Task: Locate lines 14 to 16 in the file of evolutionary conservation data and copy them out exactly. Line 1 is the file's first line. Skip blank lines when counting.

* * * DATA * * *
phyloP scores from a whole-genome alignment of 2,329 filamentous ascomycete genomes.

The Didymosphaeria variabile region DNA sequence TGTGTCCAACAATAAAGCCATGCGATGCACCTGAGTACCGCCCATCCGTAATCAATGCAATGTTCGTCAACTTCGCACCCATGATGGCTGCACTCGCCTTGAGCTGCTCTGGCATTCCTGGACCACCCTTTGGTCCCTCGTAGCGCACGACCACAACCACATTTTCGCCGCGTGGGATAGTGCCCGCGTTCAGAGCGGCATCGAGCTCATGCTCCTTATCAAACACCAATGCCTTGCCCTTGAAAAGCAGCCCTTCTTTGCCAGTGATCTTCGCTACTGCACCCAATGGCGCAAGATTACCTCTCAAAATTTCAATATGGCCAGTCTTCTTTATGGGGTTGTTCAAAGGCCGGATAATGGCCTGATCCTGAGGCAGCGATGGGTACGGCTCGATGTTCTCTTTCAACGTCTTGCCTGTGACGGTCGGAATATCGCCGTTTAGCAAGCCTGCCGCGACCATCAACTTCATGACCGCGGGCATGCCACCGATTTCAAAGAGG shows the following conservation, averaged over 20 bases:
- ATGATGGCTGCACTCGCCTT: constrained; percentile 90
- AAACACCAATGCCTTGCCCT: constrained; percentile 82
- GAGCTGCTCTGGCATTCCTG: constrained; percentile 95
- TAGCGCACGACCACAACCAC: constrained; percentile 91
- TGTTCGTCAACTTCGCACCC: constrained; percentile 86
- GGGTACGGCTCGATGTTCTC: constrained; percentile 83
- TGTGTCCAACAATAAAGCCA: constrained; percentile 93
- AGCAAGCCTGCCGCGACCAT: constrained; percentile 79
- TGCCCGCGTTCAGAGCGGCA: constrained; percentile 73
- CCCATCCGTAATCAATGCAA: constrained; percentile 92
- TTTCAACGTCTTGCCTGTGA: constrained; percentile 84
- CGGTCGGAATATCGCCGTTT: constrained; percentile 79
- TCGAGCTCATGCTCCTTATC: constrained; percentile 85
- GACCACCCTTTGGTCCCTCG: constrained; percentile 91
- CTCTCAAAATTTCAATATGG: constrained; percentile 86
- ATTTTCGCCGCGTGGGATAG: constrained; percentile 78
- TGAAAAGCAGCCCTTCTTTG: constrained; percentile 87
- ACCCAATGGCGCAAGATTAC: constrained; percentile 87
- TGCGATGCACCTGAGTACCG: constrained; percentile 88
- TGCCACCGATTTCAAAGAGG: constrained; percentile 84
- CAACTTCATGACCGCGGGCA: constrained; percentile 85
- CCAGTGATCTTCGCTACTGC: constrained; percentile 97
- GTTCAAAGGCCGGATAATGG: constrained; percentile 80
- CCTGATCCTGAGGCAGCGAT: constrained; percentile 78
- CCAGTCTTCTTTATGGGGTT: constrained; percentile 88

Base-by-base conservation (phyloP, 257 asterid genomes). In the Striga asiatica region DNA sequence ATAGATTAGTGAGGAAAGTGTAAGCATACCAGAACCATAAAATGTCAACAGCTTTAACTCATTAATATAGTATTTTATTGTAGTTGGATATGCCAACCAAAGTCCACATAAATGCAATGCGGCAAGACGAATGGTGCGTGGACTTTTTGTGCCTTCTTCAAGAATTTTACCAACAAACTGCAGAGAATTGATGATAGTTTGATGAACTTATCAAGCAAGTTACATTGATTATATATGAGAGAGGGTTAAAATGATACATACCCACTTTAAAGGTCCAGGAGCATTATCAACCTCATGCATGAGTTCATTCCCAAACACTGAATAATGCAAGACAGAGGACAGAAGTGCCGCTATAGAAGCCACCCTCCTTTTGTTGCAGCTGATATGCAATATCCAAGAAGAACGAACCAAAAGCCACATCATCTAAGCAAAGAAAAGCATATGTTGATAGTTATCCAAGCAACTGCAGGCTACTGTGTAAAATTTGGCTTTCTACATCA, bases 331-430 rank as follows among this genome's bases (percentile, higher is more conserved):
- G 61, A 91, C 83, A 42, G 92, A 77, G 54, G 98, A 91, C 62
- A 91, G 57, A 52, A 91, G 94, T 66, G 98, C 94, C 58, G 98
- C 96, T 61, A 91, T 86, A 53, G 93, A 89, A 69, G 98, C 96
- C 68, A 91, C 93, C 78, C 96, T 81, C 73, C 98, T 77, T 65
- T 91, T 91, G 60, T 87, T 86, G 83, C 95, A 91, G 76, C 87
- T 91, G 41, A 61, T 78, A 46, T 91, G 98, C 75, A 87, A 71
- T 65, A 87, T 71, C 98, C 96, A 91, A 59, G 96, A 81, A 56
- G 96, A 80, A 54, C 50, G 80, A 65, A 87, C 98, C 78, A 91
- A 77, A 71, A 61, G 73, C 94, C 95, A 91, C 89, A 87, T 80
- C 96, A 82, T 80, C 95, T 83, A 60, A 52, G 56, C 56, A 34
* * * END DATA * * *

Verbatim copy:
- CGGTCGGAATATCGCCGTTT: constrained; percentile 79
- TCGAGCTCATGCTCCTTATC: constrained; percentile 85
- GACCACCCTTTGGTCCCTCG: constrained; percentile 91